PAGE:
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The Legend of Suriyothai


A story of intrigue, romance and war set in a dramatic period of Siam's history,

"The Legend of Suriyothai" begins during a peaceful era, but forces from both outside (Thailand's neighbor Burma to the north) and within conspire to test the strength of the nation.

Filmed at spectacular locations throughout Thailand, with a true "cast of thousands", this Cecil B. DeMille-sized epic chronicles the life of Suriyothai, a beautiful young princess, who must choose between marrying her true love, a gallant young warrior named Piren, or doing her duty to wed Prince Tien, the son of the "second king," in a marriage arranged by their two very powerful families.

As the story unfolds, the Thai kingdom of Ayuthaya is enjoying a period of peace and prosperity, but the country's stability will be threatened by corruption and civil war. Colossal battle scenes with archers atop elephants, bare-breasted amazon fighters armed with spears, and invading Burmese legions firing cannons, are photographed on a scale not seen in the cinema for decades. Written and directed by Chatrichalerm Yukol, a prince in the Thai royal family, the film was made with the support of Thailand's Queen Sirikit.

Palace intrigues and deceptions abound, with memorable characters and plot twists: one king who takes the throne in a coup d'etat is then deceived by his beautiful new wife, a former high courtesan named Srisudachan. She plots her husband's downfall, pushing her lover Worawongsa to usurp the throne, and to restore her clan, the U-Thong, in its claim to power.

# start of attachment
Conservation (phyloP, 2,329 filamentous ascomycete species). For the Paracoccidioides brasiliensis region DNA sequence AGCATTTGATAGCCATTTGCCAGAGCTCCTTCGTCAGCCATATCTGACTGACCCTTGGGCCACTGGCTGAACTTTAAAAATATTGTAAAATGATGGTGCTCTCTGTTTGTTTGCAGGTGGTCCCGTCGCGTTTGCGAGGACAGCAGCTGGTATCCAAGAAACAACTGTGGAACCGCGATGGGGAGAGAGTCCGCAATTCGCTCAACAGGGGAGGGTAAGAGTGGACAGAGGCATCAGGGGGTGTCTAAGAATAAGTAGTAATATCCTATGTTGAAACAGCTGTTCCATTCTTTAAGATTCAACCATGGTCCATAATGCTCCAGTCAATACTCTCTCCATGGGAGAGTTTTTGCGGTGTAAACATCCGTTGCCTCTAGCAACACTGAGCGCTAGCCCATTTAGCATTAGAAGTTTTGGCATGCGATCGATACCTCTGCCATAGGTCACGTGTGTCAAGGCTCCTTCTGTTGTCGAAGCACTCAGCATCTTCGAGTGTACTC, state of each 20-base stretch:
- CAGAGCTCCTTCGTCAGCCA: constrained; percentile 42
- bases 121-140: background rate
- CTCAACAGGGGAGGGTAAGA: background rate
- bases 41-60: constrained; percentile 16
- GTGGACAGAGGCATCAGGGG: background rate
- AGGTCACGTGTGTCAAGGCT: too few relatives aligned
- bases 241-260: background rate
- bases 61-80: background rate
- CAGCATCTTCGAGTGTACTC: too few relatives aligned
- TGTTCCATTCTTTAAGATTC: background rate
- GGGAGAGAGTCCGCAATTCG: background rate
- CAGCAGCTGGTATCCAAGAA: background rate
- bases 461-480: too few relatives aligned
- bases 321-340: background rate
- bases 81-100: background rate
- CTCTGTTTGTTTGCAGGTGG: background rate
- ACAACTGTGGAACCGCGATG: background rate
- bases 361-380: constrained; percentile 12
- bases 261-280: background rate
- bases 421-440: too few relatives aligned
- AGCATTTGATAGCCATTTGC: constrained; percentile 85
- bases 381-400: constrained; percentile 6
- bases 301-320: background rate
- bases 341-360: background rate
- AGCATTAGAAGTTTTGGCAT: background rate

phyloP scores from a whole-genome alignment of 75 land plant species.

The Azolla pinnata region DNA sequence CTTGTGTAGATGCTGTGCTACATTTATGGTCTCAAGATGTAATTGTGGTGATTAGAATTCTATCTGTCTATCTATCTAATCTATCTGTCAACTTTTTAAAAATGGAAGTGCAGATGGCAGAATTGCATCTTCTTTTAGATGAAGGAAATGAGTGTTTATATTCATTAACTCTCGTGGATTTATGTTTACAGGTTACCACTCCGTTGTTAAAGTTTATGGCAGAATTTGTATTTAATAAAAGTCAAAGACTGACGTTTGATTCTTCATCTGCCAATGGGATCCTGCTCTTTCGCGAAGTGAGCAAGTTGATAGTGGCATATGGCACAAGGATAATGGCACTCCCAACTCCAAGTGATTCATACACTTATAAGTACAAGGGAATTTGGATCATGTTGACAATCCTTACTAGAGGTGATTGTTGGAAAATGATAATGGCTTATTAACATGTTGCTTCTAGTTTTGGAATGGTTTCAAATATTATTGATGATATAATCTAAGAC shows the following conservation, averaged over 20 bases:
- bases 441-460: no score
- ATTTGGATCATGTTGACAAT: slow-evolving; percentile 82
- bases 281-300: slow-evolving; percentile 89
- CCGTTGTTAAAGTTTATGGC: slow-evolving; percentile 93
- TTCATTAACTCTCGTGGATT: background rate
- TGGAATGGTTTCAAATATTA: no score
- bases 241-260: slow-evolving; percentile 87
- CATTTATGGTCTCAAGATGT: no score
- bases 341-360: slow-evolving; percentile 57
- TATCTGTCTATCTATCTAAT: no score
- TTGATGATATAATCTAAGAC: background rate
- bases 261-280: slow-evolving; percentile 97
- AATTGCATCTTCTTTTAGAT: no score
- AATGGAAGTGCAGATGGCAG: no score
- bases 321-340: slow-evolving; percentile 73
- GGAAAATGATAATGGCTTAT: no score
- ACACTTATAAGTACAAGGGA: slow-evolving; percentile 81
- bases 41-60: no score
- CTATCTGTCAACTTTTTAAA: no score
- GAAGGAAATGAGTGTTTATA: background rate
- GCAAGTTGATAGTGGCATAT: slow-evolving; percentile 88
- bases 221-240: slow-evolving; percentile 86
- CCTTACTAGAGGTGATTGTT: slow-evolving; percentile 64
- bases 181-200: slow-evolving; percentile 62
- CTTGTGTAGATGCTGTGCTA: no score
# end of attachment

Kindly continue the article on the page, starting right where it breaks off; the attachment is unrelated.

A band of loyalists joins Princess Suriyothai to assassinate the pretenders Srisudachan and Worawongsa, and to restore the monarchy in a daring sneak attack. Tien leaves the priesthood to become king, and to reunify Siam. In a dramatic finale to the film, the Burmese invade Ayuthaya. Queen Suriyothai heroically rides an elephant into battle and dies in a valiant effort to save both her country and her husband's life. The life of Suriyothai has become a legend.

Queen Suriyothai M. L. Piyapas Bhirombhakdi
King Mahachakrepat Saranyu Wongkrachang
King Dhammaraja Chatchai Plengpanich
Baron Rachasineha Sorapong Chatree
Srisudachan Mai Charoenpura
Lord Worawongsa Johnny Enfone
King Chairacha Pongpat Wachirabunjong
Akrachaya, The Royal Consort Wannasa Thongviset
Director Chatrichalerm Yukol
Screenwriter Chatrichalerm Yukol
Editor Chatrichalerm Yukol
  Francis Ford Coppola
Cinematographer Stanislav Dorsic
  Igor Luther


Historical Notes

Spanning more than half a century, Suriyothai is a story of a country's survival. It depicts the history of the Thai kingdom, Ayuthaya from the reign of King Ramathibodhi II to the great battle with King Tabinshwethi of Burma in 1548.

Ayuthaya's peace and prosperity was dependent on the descendants of four royal dynasties: Suphannabumi, U-thong, Phra Ruang and Sri Thammasokaraj. Regardless of which family held power, the stability of the regime depended on the support and cooperation of the other royal households.

During the reign of King Ramathibodhi II the kingdom had two monarchs: Ramathibodhi II in the south and his younger brother Phra Athitaya in the north. Both were descendents of the Suphannabumi dynasty.